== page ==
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KETCHÏÏM DAILY EËYST 0 ME.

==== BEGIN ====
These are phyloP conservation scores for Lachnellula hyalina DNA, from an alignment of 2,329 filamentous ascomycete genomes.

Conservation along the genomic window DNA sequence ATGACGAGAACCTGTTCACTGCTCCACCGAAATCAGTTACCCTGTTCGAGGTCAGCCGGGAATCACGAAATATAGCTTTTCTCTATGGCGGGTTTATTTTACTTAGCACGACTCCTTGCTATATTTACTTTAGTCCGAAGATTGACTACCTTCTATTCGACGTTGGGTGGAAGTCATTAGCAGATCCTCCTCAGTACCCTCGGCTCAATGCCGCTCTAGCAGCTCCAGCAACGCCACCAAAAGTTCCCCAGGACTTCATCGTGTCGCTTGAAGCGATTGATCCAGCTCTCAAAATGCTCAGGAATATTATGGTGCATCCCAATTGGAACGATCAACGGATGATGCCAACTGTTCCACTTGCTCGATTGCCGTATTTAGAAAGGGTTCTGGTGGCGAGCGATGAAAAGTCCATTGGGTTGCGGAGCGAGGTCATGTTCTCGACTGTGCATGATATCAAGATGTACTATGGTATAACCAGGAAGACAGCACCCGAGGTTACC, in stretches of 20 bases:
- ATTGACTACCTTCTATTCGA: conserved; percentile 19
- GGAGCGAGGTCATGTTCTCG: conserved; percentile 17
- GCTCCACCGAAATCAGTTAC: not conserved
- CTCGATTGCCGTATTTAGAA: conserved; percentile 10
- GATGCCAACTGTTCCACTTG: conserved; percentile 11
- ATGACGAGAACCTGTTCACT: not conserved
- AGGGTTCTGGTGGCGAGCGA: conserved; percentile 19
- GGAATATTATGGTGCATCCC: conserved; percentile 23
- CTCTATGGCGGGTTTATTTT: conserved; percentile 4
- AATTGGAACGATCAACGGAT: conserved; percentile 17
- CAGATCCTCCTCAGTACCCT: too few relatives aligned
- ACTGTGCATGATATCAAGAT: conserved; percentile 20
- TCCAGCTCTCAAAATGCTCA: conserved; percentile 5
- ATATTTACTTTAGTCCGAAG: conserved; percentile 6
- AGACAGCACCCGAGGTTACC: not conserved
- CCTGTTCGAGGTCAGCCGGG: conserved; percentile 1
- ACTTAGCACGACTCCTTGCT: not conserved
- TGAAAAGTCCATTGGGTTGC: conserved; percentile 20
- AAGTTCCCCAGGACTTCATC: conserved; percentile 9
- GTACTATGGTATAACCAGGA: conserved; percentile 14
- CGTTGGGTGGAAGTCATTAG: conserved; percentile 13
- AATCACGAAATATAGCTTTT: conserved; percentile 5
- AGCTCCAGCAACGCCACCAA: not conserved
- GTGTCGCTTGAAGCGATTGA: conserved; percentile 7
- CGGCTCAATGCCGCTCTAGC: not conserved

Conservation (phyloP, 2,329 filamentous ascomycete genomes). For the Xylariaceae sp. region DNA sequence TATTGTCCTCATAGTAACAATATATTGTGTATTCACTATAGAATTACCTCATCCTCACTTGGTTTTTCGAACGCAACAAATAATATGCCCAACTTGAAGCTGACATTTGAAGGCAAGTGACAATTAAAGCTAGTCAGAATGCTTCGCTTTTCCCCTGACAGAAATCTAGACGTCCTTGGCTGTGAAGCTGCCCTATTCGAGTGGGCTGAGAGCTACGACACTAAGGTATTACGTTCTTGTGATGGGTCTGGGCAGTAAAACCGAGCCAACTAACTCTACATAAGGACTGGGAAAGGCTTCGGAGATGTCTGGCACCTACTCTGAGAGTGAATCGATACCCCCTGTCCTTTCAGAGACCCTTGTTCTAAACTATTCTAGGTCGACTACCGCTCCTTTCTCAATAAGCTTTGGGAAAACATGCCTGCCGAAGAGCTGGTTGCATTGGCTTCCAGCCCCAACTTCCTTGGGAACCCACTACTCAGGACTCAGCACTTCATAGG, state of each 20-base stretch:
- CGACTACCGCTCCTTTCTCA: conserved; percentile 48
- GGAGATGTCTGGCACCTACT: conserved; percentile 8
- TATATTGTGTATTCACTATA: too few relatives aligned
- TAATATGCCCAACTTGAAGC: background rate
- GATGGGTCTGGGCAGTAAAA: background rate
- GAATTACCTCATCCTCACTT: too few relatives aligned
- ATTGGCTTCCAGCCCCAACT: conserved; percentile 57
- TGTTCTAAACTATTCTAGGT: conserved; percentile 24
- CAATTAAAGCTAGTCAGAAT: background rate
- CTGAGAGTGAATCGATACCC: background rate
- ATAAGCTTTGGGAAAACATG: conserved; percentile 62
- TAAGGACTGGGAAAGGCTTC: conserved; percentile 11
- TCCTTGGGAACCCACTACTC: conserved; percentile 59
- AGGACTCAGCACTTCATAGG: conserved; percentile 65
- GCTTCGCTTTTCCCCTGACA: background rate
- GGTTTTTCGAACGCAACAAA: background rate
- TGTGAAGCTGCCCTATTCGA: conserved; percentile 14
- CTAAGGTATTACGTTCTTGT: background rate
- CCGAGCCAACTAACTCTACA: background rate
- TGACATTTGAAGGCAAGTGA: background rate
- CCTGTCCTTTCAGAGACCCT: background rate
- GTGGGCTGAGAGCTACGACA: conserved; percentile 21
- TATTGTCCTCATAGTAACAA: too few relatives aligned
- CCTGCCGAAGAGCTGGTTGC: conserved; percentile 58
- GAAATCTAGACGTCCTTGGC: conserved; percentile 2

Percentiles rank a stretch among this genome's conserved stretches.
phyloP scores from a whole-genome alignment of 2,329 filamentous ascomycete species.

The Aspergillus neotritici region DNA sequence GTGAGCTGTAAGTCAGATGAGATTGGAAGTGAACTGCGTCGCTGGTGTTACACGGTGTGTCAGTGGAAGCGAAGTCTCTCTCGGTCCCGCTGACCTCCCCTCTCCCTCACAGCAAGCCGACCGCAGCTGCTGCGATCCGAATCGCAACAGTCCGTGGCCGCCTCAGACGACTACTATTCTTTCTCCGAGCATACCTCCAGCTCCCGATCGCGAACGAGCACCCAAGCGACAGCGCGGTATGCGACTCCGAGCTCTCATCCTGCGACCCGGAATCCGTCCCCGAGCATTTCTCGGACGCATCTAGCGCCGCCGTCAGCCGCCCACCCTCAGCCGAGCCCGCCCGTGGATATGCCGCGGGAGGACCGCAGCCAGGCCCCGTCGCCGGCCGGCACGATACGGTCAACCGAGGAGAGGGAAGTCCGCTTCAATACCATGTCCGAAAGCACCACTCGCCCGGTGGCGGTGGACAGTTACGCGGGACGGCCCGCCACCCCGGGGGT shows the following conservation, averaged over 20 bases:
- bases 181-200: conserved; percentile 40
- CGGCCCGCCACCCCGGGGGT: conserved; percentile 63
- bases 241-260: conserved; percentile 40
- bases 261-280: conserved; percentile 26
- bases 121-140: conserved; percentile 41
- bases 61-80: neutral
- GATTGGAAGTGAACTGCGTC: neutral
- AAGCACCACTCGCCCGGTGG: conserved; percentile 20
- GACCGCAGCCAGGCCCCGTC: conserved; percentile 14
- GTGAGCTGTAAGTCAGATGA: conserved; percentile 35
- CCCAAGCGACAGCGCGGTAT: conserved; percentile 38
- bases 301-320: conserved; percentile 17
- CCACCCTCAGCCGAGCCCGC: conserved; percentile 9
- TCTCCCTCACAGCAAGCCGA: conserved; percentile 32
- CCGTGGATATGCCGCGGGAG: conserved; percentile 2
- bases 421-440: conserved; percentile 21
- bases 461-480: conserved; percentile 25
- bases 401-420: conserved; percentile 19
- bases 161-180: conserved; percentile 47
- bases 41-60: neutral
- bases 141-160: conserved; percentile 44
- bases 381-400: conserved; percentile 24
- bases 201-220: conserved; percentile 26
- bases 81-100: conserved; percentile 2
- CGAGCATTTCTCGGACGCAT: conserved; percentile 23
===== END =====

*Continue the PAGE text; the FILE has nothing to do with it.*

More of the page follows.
issued Every Morning, eaoept Monday. ■AT hETUHl'M, A LITER AS CO„ IDAHO. • Editor GEO. J. MWH, ■ FRIDAY. JULY 25. 1884. -41 ES. LOGAS'» LETTER OF ACCEPT ASCE. Gen. Logan's letter at acceptance of the nomination fyr Vice President is a forcible and explicit exposition of his Vlews on the policy that should be pur sued by the American government. He evidently seize* held of the strong points of tho campaign. aud expresses them in term aud effective terms, not withstanding the slurs frequently made upon the quality of the English lan guage he is charged with using In making these points, however, be assumes some positions so antagonistic fo each other tiiat they compel atten tion. II« ably advocates the system of pro tective duties, and what he considers ohe protection of American labor. In Ids argument he asserts: "If there be a nation on the face of ■tin* earth which might, if it were a de sirable thing, build a wail upon it* every Imundary line and deny communication to all tb« world aud proceed to live on Rs own resources and productions, that tuition is the United Htates. There is hardly a legitimate necessity of civilised communities which cannot be produced from the extraordinary resources of our several States and Territories, with their manu fsotorie*, mines, farms, tlmlwr lands and water ways. Tills circum stance, taken In connection with the fact »hat our form of government is entirely unique among the nations of the world, makes it utterly absurd to institute com parisons lietween our economic systems and those of other governments, aud es |M<cially to attempt to borrow their sys tems from them. We stand alone in our circumstances, our forces, our possibili ties and our aspirations." The illustration is strong; and per haps was drawn from Jefferson's wish that the Atlantic ocean were a sea of Are I, to separate this country from the coun tries on the other side of the Atlantic. It would hardly bear the teat of exami nation at the present days, whatever may have been the fact eighty years ago. That this is true appears to Lo gan's perception when he comes to the point Of our International relations--an other matter which promises to figure largely within the next four mouths. The abovajeatract la ib compatible with the following allusion to South Amer ican affairs "The republics of Spanish America are «Used to u* by the very closest and warmest feelings, lmused upon a simi larity of institution* and government, conunon aspiration* aud mutual hopes. The "Great Republic, as they proudly term the United Htates, la looked upon by the people with affectionate minors Gou. and sa a model for them to build upon, aud we should cultivate between them and oarwlvea cioaer commercial relations, which will bind all together by ties of friendly intercourse and mu tnal advantage. Further than this, be * lug small eommonweclths in a military and naval sense, European Rowers look to us at least as a moral defender against a system of territorial and other en croachments which, aggressive in the past, ha* not been abandoned at Uiis day. Diplomacy and intrigue have done much mort to wrest the commerce of Mpanish America from the United State* 1 bau has legitimate commercial compe tition. Politically, we should be bound to the Republic* of our own continent by the clone*! Um, and communication by sbipa and railroad* should be en ' «Hiuruged to the fullest possible exb-nt eonsliteut with wise and conservative policy. Above all, wn should lie upon *ue!- term* of friendship a* to preclude the possibility of national tuùuuder Staiollugs between ourwobe* and any meiutx-ra of the Amcricau Republican buntin'*. The best method to promote untiltermpted ponce betweeu one and oil would lie in meetiug at a generul conference or congres*, whereby an agreement to subgiit all interinitionul difference* to a peaceful decision by friendly arbitation, might be reached." ' The two extracts hardly bear compar ison: but political ucCessiUe* belong to the higher law, and discrepcnslas of this kind will lie easily reconciled iu the welding beat of a campaign; but what there in in South American politics to so suddenly nsnurue so formidable shape in discusoion has not yet been explain er <ed. I.ONUSTREETS REMOVAL. Gen. James Longtrtreet win. u relative of the Dent family, aud thereby closely related to President Graut, by whom he waa appointed U. 8. Marshal of the State of Georgia soon after the close of , the war. Whether or not Longstreet's j sudden conversion from one political J extreme to the other wns connected with | prospective advantages in the civil ser- > vice has not been explained, lint now | comes President Arthur, aud summari- j ly demands his official head, causes are assigned. One based upon the recommendation of the Attorney j General charging him with gross care- | lessness and ineffleienev in the per formance of ids official duties; the oth er, that he was a warm friend of Maine, and proclaimed his preference among the delegates to the Republican Chicago Convention. Probably the latter cause was the actu al reason for his removal. The telegraph is tlushed with indignation over many other official changes and promotions made within the pqft two weeks in va rious departments of the Government, alleged to have been made without re gard to the oivil service rules. As many of the recent apportionments iu tiie States aud Territories have boon mado without respect to either local rosidenco or influence, the Chicago platform, or regular promotion in the runkB, the peo ple will naturally conclude that the powers that lie are rewarding their friends aud punishing their enemies. If Longstrcet has lost his official head he can scarcely complain when he re calls how he found it. Two Precinct Boundaries. For the boneflt of electors desiring to register for tho November election we append the following precinct bound aries established by tho County Commis sions; No. 22, Hailey—Bounded on the south by the north line of Bellevue and Broad ford precinct; west by the head of troy's gulch and Wood River; east by divido between Big and Little Wood rivers; north by the north side of the East Fork of Big Wood river. No. 23, Ketcbum— Bounded on the j south by the north line of Hailey pro duct; east by divide between Wood riv- ! er and Lost rivor; west by the range of i mountains bordering the west line of j the West Fork group; north by theNorth Fork of Wood river, and a lino oxteud ing west from tho mouth of the North Fork group of mtues. No. 24, Uouhout—Bounded on the south by north lino of Ketchurn pre duct and Wood river; east by Custer j county line; north by Custer county | line; west by a lino drawn cast of the ; Galena Hot Springs. No. 26, Gaussa— South by divide be tween Big Smoky and Wood river; west by divide between head watcis of Sal mon and Wood rivers; north by the Custer county line; coat by Boulder «reek precinct line. No. 26 Vienna— Bounded on the north by Custer county Unci cant by Galena precinct Hue; south by the bead waters of the Salmon and Smoky; west by di vide between Sawtooth and Vienna. No. 27, Sawtooth— North by Custer county line; west by Atlanta product; south and east by south divide of South i Boise and Salmon rivers and Bonaparte precinct. No. 2«, Wabm Spbinor Creek— On the east by Ketch urn produit; north by Boulder and Galena precincts; west by | the divide between Warm Springs creek ! and Smoky creek; south by the divide [ between Greenhorn and Deer creek. j No. 23, Dee» Creek—O n the south by the Bullion divide; west by the divide between Deer creek uud Willow hollow; east by Wood river; north by the divide between Deer crock ami Greenhorn gulch. There huu recently been placed at work on the Oregon Pacific railroad a recruit of about fifty additional bridge builders and about GOO Chinamen, work ot} the road is being pushed \ ig orously with a view of completing it to Corvalli« at an early dato thia fall. A r.,i l uu largfc force of gratters begun work this . , - •* a» * . a. . Hide o! tue summit the first of tho week. LAVELL BROS. ; , j J | > | j j | Mnnätauluror» of, «nd Dealer» lu : ROUGH AND DRESSE D Laths and Shingles Mouldings, Pickets, Sash, Door Blinds, Bto. A Complete Block of Finishing' Lner j Of *11 Kinds, Including Flooring, Coiling, Weather Boarding, Rustic, Siding, And. In finit., Everything Turned Out in a ftrst clnxr) mill. Bu.lde » will do writ to commit um liefere contracting. Order« from all l'olnt.H will receive prompt and earoful attention. •**01Hoo, Corner Main and River atrecta. Planing Mill, Corner LeadviUe Avunue and River . trect. j ! i j LAVELL BROS., Ketchum, Idaho. —THE— KEYSTONE CHOP HOUSE. [Next door to the Capital.] Remodled, Refitted i Restocked. Open at all hour« for Meals and Lunches. j | ; Neat Table» and Good Cooks will be Combined with every effort to make this a First Cluw Efttin^r House and to give tho Public a i | ! [ j ' M. G. WILLIAMS, I _ _ __ __ . , —— j AJ « kA , wj ** AJ JCv JL GUARANTEE OF SATISFACTION. Send in Tour Orders For JOB PRINTING! TO THE KEYSTONE OFFICE. t AVaehlugtou, between 4th and Rth Street*. —THISONLY ANT1-0HINKSK LAUNOKY IS— - KETCHUM.— at a ; \ — to A SnU^faqUon Guarantee»! In Work and Prices. LiiumweM polished, but not mined. **> p&tr«tn$ will Und then: Apparel always tu uu repair, and buttons well fastened. For Sale Easley's Station. This t* the station between Oahna ami Ketch t mu. It cimrlwtw of a qood honae and barn, ami \ ha« >cood warm imrinK* on tho place. Eor t*aie I cheap f«»r oaidi. Inquire o J. V. Kawloy, nt the t«u kOoou. Myji-tf ; II BEATS HE MR : WE SELL SHUTLER WAGONS BECAUSE THEY ARE THE BEST. WE DO THE BUSINESS BECAUSE WE WORK 'EM UP. WE SELL HARDWARE ON GENERAL PRINCIPLES. CALL IN AND SEE US AND EXAMINE OUR In Our Three Stores, viz: KETCHUM, BELLEVUE, HAILEY. COFFIN BROS. 5 PHARMACISTS Dealer» in Fine Drugs, Chemicals, Perfumery, Toilet ArticleR, A-c. of£»f(li»lt and French «rushes, fftmps, Kssences and Pharmaceutical Preparation,. Recherche and Suitable to the Most Fastidious taste. Imported and Domestic Cigars, Fishing Tackle, Paint», Oils, Varnishes, Paint «rauhes. Station ery, etc.,etc.—and in every way Hcplele with auch Articles Usually found in a First-Class Drag Store. A Complete Stock on H»*ä as arc Physicians' Prescriptions a Specialty. I. I Lewis & Son, Two Boors N. of Pinkham tc Lewis. |Myl7-tf WILLST TOUNG. Prescription Clerk. THE BAXTER HOTEL Paul P. Baxter, Proprietor, Next door to Firs!. National Bank, KETCHUM, IDAHO. THE NEW BAXTER HOTEL, Completed aud thrown Open to the Public,Combine» Every Feature ef a FIRST-CLASS METROPOLITAN HOUSE. TWEKTT-FIV* KITT ROOM», READING BOOMS, FINE SYSTEM OF WATER WtJltKff good beds and furniture throughout. COMFORTABLE PARLORS, Location Central and Convenient to Buslnc»» House», PostolReo, Bank», Ac. 60 TO THE H4XTI.il HOTEL. PALACE HOTEL, MAIN STREET, KETCHUM, IDAHO. L. H. RUSSELL A CO., Proprietors* A First Class House iu Every Respect. TWENTY-ONE ROOMS FURNISHED THROUGHOUT WITH SPRIN6 BEOS. Dining Room is Run on the European Flan by the Old Reliable STEVEN H. COODBAN. MEALS IT ALL HOUR* OF THE DAY 0« NIGHT. OP.OKIt WHAT YOU WANT AND FAY ACCORDINGLY. NO CHINESE COOKS EMPLOYED. STEWARD BROS., l!sw> )' ftd-l"d to Ibcr «look of »taOonerv and F rv Goods a complete «took of XDIR/CTGrS J^2<TJD IsÆ^UDTGTlSrttlS. TOILET 60AT*, n vll: TOOT» AND NAIL «UCStlFS PEUFl'MKS. COSMETIQUES TOILET WATERS r.u U ro\YDEBS. POWDER BOXES. AC. AC. I'reveri ptlou* Carefully Compounded. I, Den'erstn WALL PAPER, CHIMNEYS. GLASSWARE M UOI.U'A WARE. MIRRORS, PIPES. TOUA4 4 4*. CIGARS : IN FACT, F V F II YTD1 NO TO P, F FOUND IN A FIRST-CLASS VARIETY STORK, ISCI, COING the Beat Assortment of Stationery aud Blank Books ou Wood Biver. Rcmember the place—POST OFFICE STORE. i A F